There are plenty of horses that have shone brightly over the last few seasons, and some trainers have an enviable yard packed to the brim with Grade 1, Grand National, and Gold Cup winners.

However, to be truly successful in horse racing, you need a fearless, determined, and disciplined jockey. One that can stay focused over the entire season and, with some luck, not pick up any injuries.

Just like any other professional, whether that be an NBA player, a footballer, or even a professional poker player, jockeys need to employ certain techniques that will see them through their career.

On any given day, they can be booked to ride a horse they either know like the back of their hand or one they’ve never ridden until they get into the parade ring.

Either way, by the time they get to the racecourse, the hard work has already been done.

Staying Focused

We can all have an off day, but if you can’t put it out of your mind, you can tank on the racecourse, basketball court, or poker table.

Mental stamina, emotional control, and strategic knowledge are the foundations for all professionals. Jockeys have to be able to read a race and weigh up the opposition as quickly and effectively as poker players.

Those playing online poker games are likely to be sat on their own, so they’ll need to find what works for them to keep them focussed, whether that’s music, regular breaks, or even a certain food/drink.

Similarly, jockeys will spend hours training alone, so they need to keep their focus and motivation intact if they are going to deliver the best possible results.

Being able to spot a horse or fellow jockey who may not look like they are having a great day is as valuable as being able to spot a tell from across the table.

Much like race days, poker tournaments can last for hours, requiring sustained concentration. While it may not be as physically enduring, poker players still need to be physically fit to handle these potentially long sessions.

So, what techniques do they use? Several jockeys have spoken openly about their process for staying mentally strong and resilient, even when things are not going their way.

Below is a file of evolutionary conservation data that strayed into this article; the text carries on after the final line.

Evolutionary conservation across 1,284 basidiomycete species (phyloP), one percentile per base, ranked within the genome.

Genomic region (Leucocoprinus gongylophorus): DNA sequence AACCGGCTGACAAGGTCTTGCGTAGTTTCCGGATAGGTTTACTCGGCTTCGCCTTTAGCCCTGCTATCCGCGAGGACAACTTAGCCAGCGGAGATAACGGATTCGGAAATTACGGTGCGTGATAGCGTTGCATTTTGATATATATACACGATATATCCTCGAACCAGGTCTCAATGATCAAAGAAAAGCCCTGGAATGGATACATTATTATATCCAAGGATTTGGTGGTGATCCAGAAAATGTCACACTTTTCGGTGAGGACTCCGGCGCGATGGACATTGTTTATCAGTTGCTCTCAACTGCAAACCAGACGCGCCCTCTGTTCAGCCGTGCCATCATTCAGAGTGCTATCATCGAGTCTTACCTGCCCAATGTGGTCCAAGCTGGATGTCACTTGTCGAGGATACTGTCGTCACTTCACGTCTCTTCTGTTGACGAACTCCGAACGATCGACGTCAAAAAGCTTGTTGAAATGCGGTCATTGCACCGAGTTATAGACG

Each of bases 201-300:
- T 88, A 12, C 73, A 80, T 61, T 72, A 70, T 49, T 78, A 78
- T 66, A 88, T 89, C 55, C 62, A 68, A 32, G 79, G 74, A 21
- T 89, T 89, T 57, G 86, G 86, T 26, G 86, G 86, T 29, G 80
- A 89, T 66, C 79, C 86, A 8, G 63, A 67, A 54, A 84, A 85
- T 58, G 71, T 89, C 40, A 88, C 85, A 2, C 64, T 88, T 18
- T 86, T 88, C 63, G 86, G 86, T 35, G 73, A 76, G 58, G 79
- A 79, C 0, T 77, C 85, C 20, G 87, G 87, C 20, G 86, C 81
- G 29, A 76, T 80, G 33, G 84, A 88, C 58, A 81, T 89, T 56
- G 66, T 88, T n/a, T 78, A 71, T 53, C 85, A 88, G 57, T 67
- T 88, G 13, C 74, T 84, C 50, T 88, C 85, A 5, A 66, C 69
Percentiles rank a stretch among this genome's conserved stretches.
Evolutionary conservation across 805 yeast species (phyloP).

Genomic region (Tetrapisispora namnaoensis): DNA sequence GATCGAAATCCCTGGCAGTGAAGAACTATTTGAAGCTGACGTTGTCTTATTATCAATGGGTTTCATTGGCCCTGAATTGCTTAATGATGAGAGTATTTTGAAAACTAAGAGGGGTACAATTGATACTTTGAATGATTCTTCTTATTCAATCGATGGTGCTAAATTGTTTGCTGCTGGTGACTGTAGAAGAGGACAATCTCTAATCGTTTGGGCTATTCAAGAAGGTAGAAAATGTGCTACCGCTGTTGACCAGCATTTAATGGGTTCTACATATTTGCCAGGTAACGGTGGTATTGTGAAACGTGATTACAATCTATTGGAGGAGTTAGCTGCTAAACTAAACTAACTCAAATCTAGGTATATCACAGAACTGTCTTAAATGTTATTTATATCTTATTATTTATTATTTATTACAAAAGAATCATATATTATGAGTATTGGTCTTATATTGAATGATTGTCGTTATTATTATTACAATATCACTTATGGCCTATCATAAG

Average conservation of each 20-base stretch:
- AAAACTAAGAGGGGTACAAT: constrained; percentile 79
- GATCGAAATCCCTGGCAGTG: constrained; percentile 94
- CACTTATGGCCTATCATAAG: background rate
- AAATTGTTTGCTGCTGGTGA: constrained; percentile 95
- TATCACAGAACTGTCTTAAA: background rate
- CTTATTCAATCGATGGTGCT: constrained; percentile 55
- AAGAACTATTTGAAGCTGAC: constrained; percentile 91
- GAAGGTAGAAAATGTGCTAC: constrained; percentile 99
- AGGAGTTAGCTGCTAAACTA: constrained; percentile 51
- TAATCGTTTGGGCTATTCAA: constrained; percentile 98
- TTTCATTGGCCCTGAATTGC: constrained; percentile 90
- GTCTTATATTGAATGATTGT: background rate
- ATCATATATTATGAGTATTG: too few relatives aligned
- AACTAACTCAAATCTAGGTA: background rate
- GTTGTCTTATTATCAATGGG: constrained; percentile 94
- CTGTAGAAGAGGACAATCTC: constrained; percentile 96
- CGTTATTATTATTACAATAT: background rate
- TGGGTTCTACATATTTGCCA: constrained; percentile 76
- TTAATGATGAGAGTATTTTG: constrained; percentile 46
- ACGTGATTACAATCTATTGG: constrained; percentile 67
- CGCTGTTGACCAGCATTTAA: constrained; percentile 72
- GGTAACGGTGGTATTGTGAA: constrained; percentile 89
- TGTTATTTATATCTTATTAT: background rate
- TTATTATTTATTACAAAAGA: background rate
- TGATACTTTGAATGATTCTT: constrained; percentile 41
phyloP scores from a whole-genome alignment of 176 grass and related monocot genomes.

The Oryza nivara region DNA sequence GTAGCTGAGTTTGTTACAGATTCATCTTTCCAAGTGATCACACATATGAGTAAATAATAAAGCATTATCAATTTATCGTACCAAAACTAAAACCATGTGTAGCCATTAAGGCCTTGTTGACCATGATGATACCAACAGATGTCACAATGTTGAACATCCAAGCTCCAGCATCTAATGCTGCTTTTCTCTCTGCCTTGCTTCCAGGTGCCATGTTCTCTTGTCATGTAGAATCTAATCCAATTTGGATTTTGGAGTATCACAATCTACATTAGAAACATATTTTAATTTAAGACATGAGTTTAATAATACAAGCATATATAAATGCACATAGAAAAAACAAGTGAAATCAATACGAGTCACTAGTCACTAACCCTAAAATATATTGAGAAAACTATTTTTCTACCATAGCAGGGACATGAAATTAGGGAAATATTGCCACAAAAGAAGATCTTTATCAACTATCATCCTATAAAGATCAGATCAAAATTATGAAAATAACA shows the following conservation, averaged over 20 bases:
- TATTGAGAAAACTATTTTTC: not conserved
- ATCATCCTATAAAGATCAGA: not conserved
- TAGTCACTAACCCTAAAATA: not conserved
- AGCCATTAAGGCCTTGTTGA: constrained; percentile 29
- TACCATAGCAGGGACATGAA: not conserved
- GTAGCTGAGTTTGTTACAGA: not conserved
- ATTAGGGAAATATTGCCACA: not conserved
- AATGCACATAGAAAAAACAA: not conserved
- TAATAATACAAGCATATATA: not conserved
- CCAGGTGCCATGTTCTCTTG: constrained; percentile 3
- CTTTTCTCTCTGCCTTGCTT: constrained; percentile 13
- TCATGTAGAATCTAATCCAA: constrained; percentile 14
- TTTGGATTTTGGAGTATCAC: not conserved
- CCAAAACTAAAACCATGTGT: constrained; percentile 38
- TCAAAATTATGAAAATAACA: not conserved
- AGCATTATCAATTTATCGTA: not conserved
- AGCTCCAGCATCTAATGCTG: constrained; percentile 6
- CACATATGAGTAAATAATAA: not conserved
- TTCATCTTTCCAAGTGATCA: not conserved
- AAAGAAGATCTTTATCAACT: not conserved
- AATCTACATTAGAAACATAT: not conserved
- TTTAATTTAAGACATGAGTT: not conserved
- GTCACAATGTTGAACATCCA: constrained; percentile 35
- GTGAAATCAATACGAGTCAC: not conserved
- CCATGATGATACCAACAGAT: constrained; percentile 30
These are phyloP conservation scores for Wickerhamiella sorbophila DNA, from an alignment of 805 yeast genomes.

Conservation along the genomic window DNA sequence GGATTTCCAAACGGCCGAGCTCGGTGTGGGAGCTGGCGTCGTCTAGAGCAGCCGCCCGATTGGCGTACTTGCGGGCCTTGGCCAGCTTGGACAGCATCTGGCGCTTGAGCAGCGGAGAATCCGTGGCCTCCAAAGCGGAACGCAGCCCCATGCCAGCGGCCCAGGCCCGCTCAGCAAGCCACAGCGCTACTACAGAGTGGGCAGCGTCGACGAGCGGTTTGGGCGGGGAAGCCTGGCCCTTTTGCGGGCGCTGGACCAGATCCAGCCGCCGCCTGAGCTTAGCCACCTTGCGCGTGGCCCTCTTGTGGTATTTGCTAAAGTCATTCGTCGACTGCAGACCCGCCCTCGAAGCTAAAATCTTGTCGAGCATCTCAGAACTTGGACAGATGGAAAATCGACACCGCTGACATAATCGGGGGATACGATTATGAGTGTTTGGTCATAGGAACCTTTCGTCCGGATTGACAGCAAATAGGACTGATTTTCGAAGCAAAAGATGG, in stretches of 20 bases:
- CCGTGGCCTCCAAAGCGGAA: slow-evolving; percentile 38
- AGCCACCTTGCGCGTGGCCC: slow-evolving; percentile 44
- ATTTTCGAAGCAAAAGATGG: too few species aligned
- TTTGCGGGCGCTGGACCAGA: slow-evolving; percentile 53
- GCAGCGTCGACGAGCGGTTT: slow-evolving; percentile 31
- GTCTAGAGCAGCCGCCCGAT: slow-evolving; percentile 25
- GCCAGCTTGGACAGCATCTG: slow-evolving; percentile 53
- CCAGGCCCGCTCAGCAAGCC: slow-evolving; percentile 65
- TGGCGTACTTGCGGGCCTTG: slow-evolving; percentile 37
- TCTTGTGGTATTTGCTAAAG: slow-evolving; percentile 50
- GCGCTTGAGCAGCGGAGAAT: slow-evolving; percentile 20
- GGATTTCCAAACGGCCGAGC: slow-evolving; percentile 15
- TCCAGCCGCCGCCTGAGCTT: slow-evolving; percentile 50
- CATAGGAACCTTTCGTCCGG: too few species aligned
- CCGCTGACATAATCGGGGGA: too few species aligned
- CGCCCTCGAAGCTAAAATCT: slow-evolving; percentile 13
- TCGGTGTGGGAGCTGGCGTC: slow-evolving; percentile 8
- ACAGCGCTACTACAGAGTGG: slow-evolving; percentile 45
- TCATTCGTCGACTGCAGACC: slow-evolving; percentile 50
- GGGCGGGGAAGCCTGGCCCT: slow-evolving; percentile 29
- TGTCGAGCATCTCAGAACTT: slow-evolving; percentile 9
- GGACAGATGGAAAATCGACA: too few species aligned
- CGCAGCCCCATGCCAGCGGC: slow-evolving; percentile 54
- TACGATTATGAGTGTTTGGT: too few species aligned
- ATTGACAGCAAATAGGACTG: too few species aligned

Frankie Dettori mentally rehearses each race, visualising every aspect and the potential outcome so that when he races for real, he already has a plan for every eventuality.

AP McCoy worked extensively on his work ethic and self-belief, convincing himself, pre-race, that he would win on every horse he rode.

Likewise, Ruby Walsh has spoken about his use of psychologists to help improve his mental game and to help him stay calm under pressure.

Strategic Decision Making

Mental stamina and the ability to focus or visualise what may or may not happen are equally attributable to jockeys, athletes, and poker players. And so is strategic decision-making.

No professional, particularly those at the top of their game, has simply turned up and played with no decision-making prep.

Jockeys must make split decisions during a race. When to hold a horse back, when to push, when to navigate and move up through the field, and when to make their final move.

Similarly, poker players must know how to analyse opponents, know when to fold, raise, bet, and call, and all based on the strategy of managing the risks and calculating the odds of each hand.

Changing race tactics or adjusting a style of play is crucial, and many a race or tournament has been won or lost based on one wrong decision.

In the 2012 Prix de L’Arc de Triomphe, jockey Christophe Soumillion made a critical error in judgment when leading the field with victory in his sights. He let his horse, Orfevre, drift, losing his advantage, and got pipped to the post by Solemia, losing by a neck.

Phil Ivey’s misjudgment in the 2009 WSOP Main Event cost him big time when he mucked a flush against his opponent’s two pairs.

He was so convinced that Smith had a winning hand with AAQQ, which was better than his QQ88, that he didn’t even realise he had a flush, mucking his cards and losing the $2,180,000 on the table.

It just goes to show that strategy, even when victory or loss seems inevitable, is an invaluable tool in the arsenal of every profession, be it riding horses or playing poker.

Weight Discipline

Did you know that professional basketball player, LeBron James, prioritises sleep over every other aspect of his training? In fact, he requires twelve hours a day, including naps, believing that rest is crucial for recovery and performance.

Of course, this is only one aspect of his daily routine, and it is rather unusual given that most athletes put nutrition at the top of their list.

While most sports personalities can afford to put on or lose a few pounds every now and then, despite their rigorous diets, jockeys do not have that luxury, particularly when it comes to weighted handicap races.

When the BHA Handicapper allocates a weight for a horse, that includes everything on its back, including the jockey. So, if a horse is given 10-02 for a race, including the saddle, the jockey cannot exceed that weight.

That’s why the average weight for a jumps jockey is 130-145 pounds, roughly between nine and ten stone. This may not seem like an awful lot, and it isn’t, but it’s more than flat jockeys.

Given the speed at which flat races are run, lighter jockeys fare better, and that’s why they usually weigh between 108 and 118 pounds, which is statistically the same weight as the average 14-year-old boy.

In 2017, Frankie Dettori famously lost 7lbs in six days by living on a diet of fish and water to make the weight to ride Enable at 8st 7lbs!

To never veer off course, being they’re only human after all, requires enormous discipline and focus on nutrition and diet. And that’s only half the battle.